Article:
# Where does gravity pull?

1. Jun 19, 2009

### Chatt

My question is quite simple

Imagine a massive object speed by you. We know that everything including gravity abides the law that nothing can travel faster than light. Therefore it will take a little bit of time for the objects gravity to reach you, but in the time spent for the gravity to travel to you, the object has moved a bit.

My question is: are you pulled toward a point behind the object, or are you pulled toward the objects center of gravity?

I hope you understand my question, and thanks in advance :)

2. Jun 19, 2009

### mathman

You are pulled to where the object was, which will be where the object is seen to be.

3. Jun 19, 2009

### Chatt

Thanks :)

4. Jun 19, 2009

### Phrak

I don't think the answer is as simple as this. In Newtonian gravity, gravitational force is instantaneous. In the weak field limit the solution in general relativity approaches the Newtonian solution, where the mass acting on a test particle is considered stationary.

Now place an observer in an inertial frame in a distant region with a relative velocity wrt the mass under consideration. This introduces a time delayed 'center of mass.' It seems this would introduce contradictory results to the sationary solution.

To reconcile the differences we could note that a moving mass in general relativity hasn't the same solution as a stationary mass. I would guess that the force on a test particle is directed toward the future position of the massive object.

Edit. Oops. Make that current, non-time delayed, position

Last edited: Jun 19, 2009
5. Jun 19, 2009

### DrGreg

If we were talking about electrical attraction between charges instead of gravitational attraction, the answer would be as follows.

If you are one of the charges, look at the delayed visual image of the other charge, work out where the charge ought to be now (in your frame) if it were to continue at the same constant velocity that you observe, and that location is the direction from which you feel the attractive force acting on you. So if the charge did not accelerate between what you see and where it is "now", you'll feel the force from where it is now.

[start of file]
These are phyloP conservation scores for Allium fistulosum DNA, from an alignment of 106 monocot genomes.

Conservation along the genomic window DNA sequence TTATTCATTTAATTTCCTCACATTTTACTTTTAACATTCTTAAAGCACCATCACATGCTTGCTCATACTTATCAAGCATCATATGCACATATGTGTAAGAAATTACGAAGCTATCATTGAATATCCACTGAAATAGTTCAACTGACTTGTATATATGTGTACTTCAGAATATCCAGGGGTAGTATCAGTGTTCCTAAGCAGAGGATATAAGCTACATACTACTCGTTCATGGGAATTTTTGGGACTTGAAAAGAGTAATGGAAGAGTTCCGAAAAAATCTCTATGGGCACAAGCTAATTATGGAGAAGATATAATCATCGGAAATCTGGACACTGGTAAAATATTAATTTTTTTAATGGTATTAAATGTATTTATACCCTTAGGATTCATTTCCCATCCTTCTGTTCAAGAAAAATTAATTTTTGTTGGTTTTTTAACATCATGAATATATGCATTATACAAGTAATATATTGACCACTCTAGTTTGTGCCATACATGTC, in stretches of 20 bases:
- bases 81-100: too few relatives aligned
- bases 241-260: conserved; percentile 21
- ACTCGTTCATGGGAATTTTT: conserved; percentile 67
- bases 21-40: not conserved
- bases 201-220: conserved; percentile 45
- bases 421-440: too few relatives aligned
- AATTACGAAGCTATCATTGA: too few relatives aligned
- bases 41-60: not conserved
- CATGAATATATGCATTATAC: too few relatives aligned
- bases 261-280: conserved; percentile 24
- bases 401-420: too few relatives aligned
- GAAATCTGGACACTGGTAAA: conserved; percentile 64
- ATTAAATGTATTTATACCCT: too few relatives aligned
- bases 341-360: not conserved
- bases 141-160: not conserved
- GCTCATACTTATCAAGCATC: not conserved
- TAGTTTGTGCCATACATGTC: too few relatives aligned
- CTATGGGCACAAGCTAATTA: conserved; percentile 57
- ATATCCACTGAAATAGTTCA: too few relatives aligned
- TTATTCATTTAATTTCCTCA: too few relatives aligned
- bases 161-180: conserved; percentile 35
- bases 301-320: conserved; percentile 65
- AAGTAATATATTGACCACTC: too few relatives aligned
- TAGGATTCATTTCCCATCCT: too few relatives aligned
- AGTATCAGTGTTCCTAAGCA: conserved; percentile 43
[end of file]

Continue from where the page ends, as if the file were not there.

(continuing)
But I don't know enough about general relativity to know if the same principle applies to gravity. I suspect it might.

6. Jun 20, 2009

### granpa

you are pulled toward where the field at your location is pointing. the gravity field surrounding the massive object is already in equilibrium with that object so every part of its field will point directly at that object. you will therefore be pulled directly toward the object.

7. Jun 20, 2009

### Phrak

1) "the gravity field surrounding the massive object is already in equilibrium with that object so" 2) "every part of its field will point directly at that object."

But, unfortunately, 2 does not follow from 1.

8. Jun 20, 2009

### Combustible

Would it not be possible to use a retarded Newtonian gravitational potential using ρ(t-r/c) instead of ρ(t) as you would in electromagnetism. Obviously it wouldn't be as accurate as GR but surely it would allow the gravitational force to have a finite propagation speed in Newtonian theory.

9. Jun 20, 2009

### A.T.

My thoughts: If the big mass moves inertially you can switch to its frame: Here the field is static and every object is pulled directly towards the current mass position, no matter if the object is moving or at rest. Why should that be different in the frame of the moving object?

The gravity (space-time curvature) doesn't have to get from the mass to the object, to affect it. It is already there in the traversed region of space. If the big mass would suddenly accelerate the effect on the object would be delayed: For a while the object would be pulled towards the supposed position of the mass assuming inertial motion.

Light is different: In the objects frame the light hits it from an old position of the mass. In the masses frame the moving object experiences light aberration. So in both cases it sees a wrong postion of the mass. But it is pulled towards the current position, assuming inertial relative motion.

Last edited: Jun 20, 2009
10. Jun 20, 2009

### darkwood

You would be pulled to a point when the object was level with you and the gravitational field the strongest but not in a straight line as your motion would be affected by the objects approach and strengthening field and its exit and weakening field. As the approach and exit field should be respectively equal the will cancel each other out after the mass has passed heading you to the center of the object as it passed closest but not in a straight line.
This assumes the object is perfectly spherical and not a spinning uneven mass, and the faster the object the less noticeable the curve of your motion.

11. Jun 20, 2009

### Staff: Mentor

I agree, with the caviat that it only applies for a non-accelerating gravitating object. In the rest frame you can determine the force, it is towards where the object is. Then just Lorentz transform to determine where the force is in a moving frame.

12. Jun 20, 2009

### Naty1

Post #2 is a nice, neat, understandable, concise and accurate reply. well done.

It appears the original poster was interested in understanding gravitational delay and so Newtonian considerations would not apply. The only thing I'd clarify for the original poster is that the observable location and the center of gravitational attraction are coincident because both gravitational and visible light waves travel at the speed of light...so they should arrive together at the observers location....likely frequency shifted a bit....

13. Jun 20, 2009

### ZikZak

Except that it is completely wrong.